$2 billion awarded in recent Roundup Weed Killer cancer lawsuit

A California couple was awarded $2.055 billion after a jury reached a verdict that supported the couple's claims that their cancer was caused by the use of Roundup weed killer.

Posted Updated
Latisha Catchatoorian
, WRAL Digital Solutions
This article was written for our sponsor, Whitley Law Firm.

A California couple was awarded $2.055 billion earlier this summer after a jury reached a verdict that supported the couple's claims that their cancer was caused by the use of Roundup weed killer.

The couple, Alberto and Alva Pilliod, used the chemical product on their yard for decades. Both Alberto and Alva were diagnosed with Non-Hodgkin's Lymphoma, a cancer that formulates in the white blood cells in the lymphatic system, within four years of each other.

"The Pilliods used Roundup to treat their yard for over 30 years and were both diagnosed with Non-Hodgkin's Lymphoma," said Whitney Butcher, a partner at Whitley Law Firm in Raleigh. Butcher does not represent the Pilliods, but is part of the legal team at Whitley that is taking on cases against Monsanto, the maker of Roundup.

"This case is really telling because the Pilliods are not related by blood to each other and do not have a family history of NHL. However, they both were diagnosed with this same type of cancer, potentially as a result of their environment," Butcher said.

Roundup weed killer has and continues to make headlines for its possible link to cancer.

The Pilliods case comes after a jury awarded $289 million in punitive damages to a California man last year. Similarly to the Pilliods, Dwayne Johnson claims he developed terminal cancer from the use of Roundup.

Johnson, a former gardener and groundskeeper, frequently used Roundup for his job and came into direct contact with the product on his exposed skin. He was later diagnosed with lymphatic cancer at age 42 and claims that Monsanto was to blame.

In October 2018, a judge ruled the settlement was too large and reduced the punitive damages to $39 million.

Johnson and others say the active ingredient in Roundup, glyphosate, is responsible for their cancer. Hundreds of cancer patients who have used Roundup are pursuing a class action lawsuit against Monsanto.

"Roundup is used in home gardening and lawn care. It's also used in large quantities by commercial farming enterprises," Butcher explained. "What makes it so effective is also what makes it so dangerous. It has an active ingredient called glyphosate that makes it effective at killing weeds. Lawsuits also allege that it can cause Non-Hodgkin's Lymphoma in a number of different B-cell types of cancer."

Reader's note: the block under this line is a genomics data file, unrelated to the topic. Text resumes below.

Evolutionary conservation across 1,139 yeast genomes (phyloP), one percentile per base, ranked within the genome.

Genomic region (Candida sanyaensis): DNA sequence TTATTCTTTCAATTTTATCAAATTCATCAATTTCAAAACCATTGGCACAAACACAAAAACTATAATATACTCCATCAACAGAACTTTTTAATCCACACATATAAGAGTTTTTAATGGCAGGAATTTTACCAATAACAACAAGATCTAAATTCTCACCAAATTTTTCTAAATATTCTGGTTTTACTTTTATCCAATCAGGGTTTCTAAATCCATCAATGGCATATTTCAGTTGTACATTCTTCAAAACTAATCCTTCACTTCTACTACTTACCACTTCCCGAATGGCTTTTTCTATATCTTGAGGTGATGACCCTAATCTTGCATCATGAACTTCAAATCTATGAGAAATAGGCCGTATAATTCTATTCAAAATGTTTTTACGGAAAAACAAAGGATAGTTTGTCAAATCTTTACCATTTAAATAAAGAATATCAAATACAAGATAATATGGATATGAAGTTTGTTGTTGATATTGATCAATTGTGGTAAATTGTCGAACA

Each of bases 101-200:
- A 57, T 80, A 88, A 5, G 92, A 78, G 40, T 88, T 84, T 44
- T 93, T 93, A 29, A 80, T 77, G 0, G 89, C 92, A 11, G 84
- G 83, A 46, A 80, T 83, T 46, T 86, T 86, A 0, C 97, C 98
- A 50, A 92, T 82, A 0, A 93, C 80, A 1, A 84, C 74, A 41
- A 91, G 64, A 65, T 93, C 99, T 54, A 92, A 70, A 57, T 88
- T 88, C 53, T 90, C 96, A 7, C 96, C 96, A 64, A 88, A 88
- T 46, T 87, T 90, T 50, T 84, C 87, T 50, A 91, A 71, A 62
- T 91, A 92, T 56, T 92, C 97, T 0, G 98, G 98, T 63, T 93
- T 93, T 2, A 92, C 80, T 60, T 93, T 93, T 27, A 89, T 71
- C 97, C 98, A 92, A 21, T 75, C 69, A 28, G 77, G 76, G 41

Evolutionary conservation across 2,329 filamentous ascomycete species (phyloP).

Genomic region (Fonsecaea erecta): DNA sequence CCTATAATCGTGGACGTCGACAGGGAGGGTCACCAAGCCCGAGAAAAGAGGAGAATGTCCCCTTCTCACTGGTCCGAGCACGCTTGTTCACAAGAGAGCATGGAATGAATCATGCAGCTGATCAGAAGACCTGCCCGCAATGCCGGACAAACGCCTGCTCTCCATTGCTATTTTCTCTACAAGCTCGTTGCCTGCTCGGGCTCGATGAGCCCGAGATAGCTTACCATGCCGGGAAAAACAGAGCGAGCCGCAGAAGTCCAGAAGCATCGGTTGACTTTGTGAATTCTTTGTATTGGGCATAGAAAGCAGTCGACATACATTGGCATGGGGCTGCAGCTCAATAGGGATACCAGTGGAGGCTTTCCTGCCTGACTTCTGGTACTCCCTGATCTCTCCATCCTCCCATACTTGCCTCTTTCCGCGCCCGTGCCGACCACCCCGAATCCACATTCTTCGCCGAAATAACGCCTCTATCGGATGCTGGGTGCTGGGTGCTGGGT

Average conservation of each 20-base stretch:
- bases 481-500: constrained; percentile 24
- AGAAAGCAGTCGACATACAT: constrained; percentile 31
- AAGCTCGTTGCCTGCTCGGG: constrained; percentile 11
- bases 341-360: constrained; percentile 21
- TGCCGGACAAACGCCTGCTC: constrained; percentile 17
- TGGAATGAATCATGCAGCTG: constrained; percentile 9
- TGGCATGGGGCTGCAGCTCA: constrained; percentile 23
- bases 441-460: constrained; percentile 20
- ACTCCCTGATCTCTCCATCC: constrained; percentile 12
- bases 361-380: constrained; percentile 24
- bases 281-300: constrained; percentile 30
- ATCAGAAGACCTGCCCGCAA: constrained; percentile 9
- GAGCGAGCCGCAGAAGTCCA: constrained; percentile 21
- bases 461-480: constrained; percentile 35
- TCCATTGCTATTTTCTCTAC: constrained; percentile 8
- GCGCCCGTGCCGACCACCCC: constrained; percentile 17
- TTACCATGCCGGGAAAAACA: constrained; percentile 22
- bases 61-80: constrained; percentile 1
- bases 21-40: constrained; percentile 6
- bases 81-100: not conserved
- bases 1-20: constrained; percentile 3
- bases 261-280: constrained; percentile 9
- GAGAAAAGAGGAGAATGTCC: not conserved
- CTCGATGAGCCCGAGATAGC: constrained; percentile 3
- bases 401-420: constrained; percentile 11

Phil Miller, Monsanto's vice president for global regulatory and government affairs, said overwhelming evidence suggests "glyphosate is unlikely to pose a cancer risk."
However, the World Health Organization said glyphosate is "probably carcinogenic."
According to CNN, pharmaceutical company Bayer (who bought Monsanto in 2016), said the jury in the Pilliods' case "was presented with cherry-picked findings inconsistent with a statement last month by the U.S. Environmental Protection Agency, which announced that glyphosate was not a carcinogen and posed no public health risk when used as directed."
Beate Ritz, an epidemiologist at UCLA, said a 2017 National Institute of Health study that found "no association between glyphosate and Non-Hodgkin's Lymphoma had major flaws." Conversely, Lorelei Mucci, a cancer epidemiologist at the Harvard T.J. Chan School of Public Health who was hired by Monsanto, said the 2017 study was valid.

While opinions vary across the board, Butcher said they believe both the science and the history of affected cancer patients supports the link between Roundup and certain types of lymphoma.

"Roundup has been around since the 1970s. What's come to light recently are studies where researchers have been looking at glyphosate and whether it has any adverse health consequences, and they discovered this Non-Hodgkin's Lymphoma link," she said.

Butcher added that clients who have come to them with a potential case are usually befuddled as to why they developed cancer in the first place, as they do not have medical or family history of the disease.

It begs the question: while glyphosate is one of the most widely used pesticides across the globe, should people stop using Roundup and other products like it?

"I think it's too early to say one way or another, but people should definitely be wearing gloves and cover their mouths and avoid any other type of skin contact," Butcher said.

This article was written for our sponsor, Whitley Law Firm.


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